Aidan Ocker had come to Boston on a boy’s dream, a magical wish to see his beloved Red Sox play at Fenway Park. But the cancer would not even grant him that.
As the 11-year-old lay in Children’s Hospital late one September night, his condition worsened, and his family rushed to his side. Dashing from their hotel room, Aidan’s sister Addyson made sure to bring Rocco, her cherished stuffed dog and constant companion.
Somewhere along the way, probably in the cab over, Rocco got left behind. Addyson, 13, was left to face her brother’s dying days without her childhood friend.
Two days after Aidan was supposed to be at Fenway, he flew home to California, where he died a few days later, on Sept. 18.
More than three weeks have passed since Rocco went missing, and he still has not been found. But people are looking, in hope of giving a measure of comfort to a grieving girl, of finding something precious amid such loss.
After learning what happened, the Boston Police Department has reached out to the public, posting a picture of the dog on its website with the heartbreaking circumstances. But no word so far.
“But we’re hoping,” James Kenneally, a department spokesman, said Friday.
Claire Nowlan, a 56-year-old from Falmouth, found out about Rocco through a family member who happened to meet one of Aidan’s relatives in California and felt she had to act. Addyson deserved that much, she said.
“We have to try,” Nowlan said. “It’s one of those stories that tears your heart apart.”
She made fliers and passed them out to cabs near the hotel where the family had stayed, went to the hospital’s lost and found, and had a friend notify police. The hotel even scanned its security tapes, in hope of finding the cab they took.
Rana Ocker, Aidan and Addyson’s mother, said she is deeply moved that people so far away would feel compelled to help. “We’re so touched by it,” Ocker said. “It’s amazing.”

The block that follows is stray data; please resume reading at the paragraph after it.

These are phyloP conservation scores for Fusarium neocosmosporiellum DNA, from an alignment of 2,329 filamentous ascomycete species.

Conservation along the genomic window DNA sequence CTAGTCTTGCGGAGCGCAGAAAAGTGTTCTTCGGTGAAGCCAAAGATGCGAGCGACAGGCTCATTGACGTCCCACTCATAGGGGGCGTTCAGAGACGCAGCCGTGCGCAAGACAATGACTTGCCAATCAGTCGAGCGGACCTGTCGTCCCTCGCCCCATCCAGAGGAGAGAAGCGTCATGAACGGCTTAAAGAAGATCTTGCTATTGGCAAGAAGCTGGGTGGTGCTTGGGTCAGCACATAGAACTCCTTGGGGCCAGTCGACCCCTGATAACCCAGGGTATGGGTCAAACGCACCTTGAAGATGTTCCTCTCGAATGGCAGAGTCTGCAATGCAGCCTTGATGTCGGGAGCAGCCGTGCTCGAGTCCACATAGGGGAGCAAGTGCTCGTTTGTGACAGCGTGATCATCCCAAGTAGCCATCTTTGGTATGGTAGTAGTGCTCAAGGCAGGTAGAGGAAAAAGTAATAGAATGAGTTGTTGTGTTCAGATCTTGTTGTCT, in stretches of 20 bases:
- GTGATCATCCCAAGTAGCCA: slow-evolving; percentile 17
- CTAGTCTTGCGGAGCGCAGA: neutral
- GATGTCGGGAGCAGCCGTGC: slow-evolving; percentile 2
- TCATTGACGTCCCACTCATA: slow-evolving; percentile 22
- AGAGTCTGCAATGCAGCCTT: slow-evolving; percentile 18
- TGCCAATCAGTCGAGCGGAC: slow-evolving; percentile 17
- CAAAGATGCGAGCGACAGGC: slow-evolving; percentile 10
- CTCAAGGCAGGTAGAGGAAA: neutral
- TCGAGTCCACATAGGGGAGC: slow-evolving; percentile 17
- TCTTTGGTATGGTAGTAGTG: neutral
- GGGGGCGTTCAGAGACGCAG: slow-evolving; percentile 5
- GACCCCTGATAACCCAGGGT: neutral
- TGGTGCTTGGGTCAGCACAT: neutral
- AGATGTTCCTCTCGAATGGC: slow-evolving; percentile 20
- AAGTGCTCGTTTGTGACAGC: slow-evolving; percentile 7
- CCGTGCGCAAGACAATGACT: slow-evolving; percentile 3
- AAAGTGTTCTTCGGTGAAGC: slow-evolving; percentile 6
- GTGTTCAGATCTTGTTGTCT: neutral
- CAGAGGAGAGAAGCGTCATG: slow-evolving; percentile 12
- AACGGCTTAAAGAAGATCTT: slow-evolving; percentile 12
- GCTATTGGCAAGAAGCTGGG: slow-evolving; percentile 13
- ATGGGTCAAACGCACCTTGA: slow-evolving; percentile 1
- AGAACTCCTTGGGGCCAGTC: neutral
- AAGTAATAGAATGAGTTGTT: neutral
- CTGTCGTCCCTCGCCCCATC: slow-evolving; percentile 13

She said Aidan was a smart, energetic boy who loved sports, baseball most of all. He started playing in tee ball, and spent hours fielding grounders off the backyard fence. When he wrote stories for school, the plot would involve baseball. Even in the hospital, he would take batting practice in the hallway. “He always had a ball in his hand,” she said, her voice wistful.
Aidan’s first tee ball team was called the Red Sox, and he quickly became a fan. He lived in the heart of Angels country, but his loyalties never wavered. He played second base, among other positions, and came to love Sox star Dustin Pedroia.
“He always played his heart out,” his mother said.
Last fall, Aidan was having pizza with his team after a game when he had a seizure. An MRI revealed a large tumor in his brain, and he was diagnosed with a rare, aggressive form of brain cancer. A short time later, he started chemotherapy, and was hospitalized for more than two months.
“The doctors said it was going to be a long year,” Ocker recalled.
Through all the treatments, Aidan maintained his even-keeled disposition. When he was home, he played outside, rode his scooter, and played video games with his friends and cousins. When he was at the hospital, he playfully teased the nurses and shot suction-cup arrows at the glass windows. As his family’s hopes fluttered and fell, he never wavered.
“He never asked why,” she said. “He never complained. He just dealt with it. He didn’t jump on the roller-coaster ride with me. He just stayed the course.”
Around the time of his 11th birthday in August, the cancer spread to his spine, and his prognosis dimmed. His father took him to see the Red Sox play the Angels, and he got to meet star pitcher Jered Weaver while proudly wearing a Red Sox shirt.
“When Weaver saw him, he said with a big smile, ‘What are you doing?’ ” she said.
Through Make-A-Wish Massachusetts and Rhode Island, the family made plans for Aidan to visit Fenway. But shortly after arriving in Boston, he took a turn for the worse, and on the night of the game, they watched from the hospital.
Then, while the postgame show was still on, Pedroia arrived to pay Aidan a visit, which had been part of Aidan’s wish. Despite his pain, Aidan perked up.
“He was so excited,” his mother recalled. “We’re forever Red Sox and Pedroia fans. That was the last time we saw a twinkle in his eye.”
Aidan was buried in his baseball uniform, down to the dirty cleats, in a casket with a Red Sox insignia. “That’s who he was,” she said.
Addyson sang at the funeral, and is holding up OK, her mother said. She misses her stuffed animal, which gave her comfort over the past year. But maybe its job was done.
“I can still picture her little face, telling me she had left it in the cab,” her mother said. “But she knew she had to set it aside. She knew something much bigger was happening right before her. She had to let Rocco go.”